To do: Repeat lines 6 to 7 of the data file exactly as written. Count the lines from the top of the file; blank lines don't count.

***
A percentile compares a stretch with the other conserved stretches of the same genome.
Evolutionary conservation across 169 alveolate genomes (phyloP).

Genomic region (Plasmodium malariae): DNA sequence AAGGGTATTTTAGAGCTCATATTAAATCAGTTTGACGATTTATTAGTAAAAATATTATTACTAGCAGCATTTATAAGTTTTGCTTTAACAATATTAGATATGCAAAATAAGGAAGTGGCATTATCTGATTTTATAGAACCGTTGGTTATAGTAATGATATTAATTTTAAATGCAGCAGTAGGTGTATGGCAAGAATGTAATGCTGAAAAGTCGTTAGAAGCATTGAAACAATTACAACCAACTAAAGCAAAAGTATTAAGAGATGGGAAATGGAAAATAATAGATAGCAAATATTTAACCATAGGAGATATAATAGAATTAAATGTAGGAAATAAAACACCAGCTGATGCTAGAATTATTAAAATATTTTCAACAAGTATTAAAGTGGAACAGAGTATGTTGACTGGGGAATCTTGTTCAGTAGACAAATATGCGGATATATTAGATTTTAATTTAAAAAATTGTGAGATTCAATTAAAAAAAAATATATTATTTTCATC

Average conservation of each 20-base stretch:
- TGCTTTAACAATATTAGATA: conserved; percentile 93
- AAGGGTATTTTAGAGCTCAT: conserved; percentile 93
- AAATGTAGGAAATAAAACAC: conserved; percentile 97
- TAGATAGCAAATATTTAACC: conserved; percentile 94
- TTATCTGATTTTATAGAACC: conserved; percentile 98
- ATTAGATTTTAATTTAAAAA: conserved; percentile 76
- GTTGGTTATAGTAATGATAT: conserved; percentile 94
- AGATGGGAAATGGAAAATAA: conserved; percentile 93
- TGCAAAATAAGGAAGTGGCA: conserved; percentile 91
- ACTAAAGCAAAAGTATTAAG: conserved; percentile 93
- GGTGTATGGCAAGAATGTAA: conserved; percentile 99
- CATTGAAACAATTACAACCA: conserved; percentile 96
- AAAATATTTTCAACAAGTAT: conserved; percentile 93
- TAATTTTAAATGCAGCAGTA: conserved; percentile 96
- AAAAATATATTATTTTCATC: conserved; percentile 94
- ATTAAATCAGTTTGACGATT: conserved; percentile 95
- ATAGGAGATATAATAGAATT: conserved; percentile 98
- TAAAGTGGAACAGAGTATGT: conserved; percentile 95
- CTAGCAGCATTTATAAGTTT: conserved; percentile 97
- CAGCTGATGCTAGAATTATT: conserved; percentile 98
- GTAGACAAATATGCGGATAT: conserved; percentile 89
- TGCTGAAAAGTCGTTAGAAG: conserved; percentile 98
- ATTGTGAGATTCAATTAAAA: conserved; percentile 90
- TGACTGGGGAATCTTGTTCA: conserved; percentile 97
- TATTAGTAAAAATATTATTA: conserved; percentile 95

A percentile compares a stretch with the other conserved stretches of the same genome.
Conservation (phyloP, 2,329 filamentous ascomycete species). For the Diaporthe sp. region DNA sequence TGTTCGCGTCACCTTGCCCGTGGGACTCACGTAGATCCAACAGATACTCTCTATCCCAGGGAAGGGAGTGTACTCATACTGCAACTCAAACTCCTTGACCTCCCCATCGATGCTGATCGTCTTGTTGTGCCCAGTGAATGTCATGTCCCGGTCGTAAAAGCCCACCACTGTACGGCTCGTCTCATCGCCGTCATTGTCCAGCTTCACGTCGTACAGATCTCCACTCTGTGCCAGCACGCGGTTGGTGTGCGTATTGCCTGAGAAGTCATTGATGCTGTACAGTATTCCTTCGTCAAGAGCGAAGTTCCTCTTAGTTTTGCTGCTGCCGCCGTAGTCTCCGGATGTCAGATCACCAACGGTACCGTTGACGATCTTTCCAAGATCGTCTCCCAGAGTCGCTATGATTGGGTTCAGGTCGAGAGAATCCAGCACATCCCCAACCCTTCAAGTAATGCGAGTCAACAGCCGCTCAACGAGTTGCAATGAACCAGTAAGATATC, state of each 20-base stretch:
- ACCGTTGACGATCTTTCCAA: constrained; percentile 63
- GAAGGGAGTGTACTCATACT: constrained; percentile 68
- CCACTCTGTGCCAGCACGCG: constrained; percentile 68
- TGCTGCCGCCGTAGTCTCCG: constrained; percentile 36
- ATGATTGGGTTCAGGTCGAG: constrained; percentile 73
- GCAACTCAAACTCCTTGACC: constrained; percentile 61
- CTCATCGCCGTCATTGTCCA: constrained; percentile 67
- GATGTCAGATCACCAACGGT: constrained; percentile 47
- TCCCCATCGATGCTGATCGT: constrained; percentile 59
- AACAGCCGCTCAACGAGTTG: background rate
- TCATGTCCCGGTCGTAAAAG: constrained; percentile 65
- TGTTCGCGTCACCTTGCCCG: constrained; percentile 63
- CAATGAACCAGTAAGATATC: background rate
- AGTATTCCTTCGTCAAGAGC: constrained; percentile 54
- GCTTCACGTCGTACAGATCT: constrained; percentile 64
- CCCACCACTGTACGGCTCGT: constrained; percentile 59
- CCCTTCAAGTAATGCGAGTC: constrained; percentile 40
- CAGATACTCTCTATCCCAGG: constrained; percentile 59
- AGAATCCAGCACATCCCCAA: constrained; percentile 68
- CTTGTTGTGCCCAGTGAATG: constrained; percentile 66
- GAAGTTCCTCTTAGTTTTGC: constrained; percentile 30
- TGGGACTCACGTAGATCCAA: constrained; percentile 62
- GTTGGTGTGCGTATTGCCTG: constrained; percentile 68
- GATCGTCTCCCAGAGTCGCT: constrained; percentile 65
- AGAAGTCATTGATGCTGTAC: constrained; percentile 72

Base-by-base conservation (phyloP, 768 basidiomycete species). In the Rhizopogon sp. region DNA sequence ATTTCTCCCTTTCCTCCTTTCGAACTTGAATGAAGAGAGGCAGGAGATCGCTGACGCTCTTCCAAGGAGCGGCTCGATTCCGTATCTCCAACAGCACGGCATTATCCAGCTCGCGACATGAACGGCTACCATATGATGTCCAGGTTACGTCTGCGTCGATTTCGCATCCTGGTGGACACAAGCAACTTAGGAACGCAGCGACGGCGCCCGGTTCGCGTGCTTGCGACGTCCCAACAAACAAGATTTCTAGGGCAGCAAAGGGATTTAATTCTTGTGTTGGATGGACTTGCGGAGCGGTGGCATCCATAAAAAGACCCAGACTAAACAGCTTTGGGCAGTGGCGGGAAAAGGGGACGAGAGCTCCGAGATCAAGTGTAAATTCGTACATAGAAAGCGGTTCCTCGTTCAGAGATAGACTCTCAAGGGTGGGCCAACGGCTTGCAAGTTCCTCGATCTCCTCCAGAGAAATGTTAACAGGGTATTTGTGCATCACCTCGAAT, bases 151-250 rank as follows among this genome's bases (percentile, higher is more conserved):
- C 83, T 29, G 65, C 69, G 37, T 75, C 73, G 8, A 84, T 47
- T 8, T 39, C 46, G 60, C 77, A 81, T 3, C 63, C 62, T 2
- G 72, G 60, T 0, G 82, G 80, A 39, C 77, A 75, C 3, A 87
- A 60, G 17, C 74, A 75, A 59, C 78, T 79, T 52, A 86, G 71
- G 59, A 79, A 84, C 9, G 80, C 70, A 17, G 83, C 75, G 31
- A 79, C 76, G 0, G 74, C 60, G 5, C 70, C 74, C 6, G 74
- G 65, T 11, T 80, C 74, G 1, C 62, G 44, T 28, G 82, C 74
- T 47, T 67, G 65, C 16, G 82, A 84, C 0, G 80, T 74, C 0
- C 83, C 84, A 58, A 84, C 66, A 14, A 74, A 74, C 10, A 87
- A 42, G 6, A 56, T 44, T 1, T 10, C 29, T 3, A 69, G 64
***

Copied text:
- AAGGGTATTTTAGAGCTCAT: conserved; percentile 93
- AAATGTAGGAAATAAAACAC: conserved; percentile 97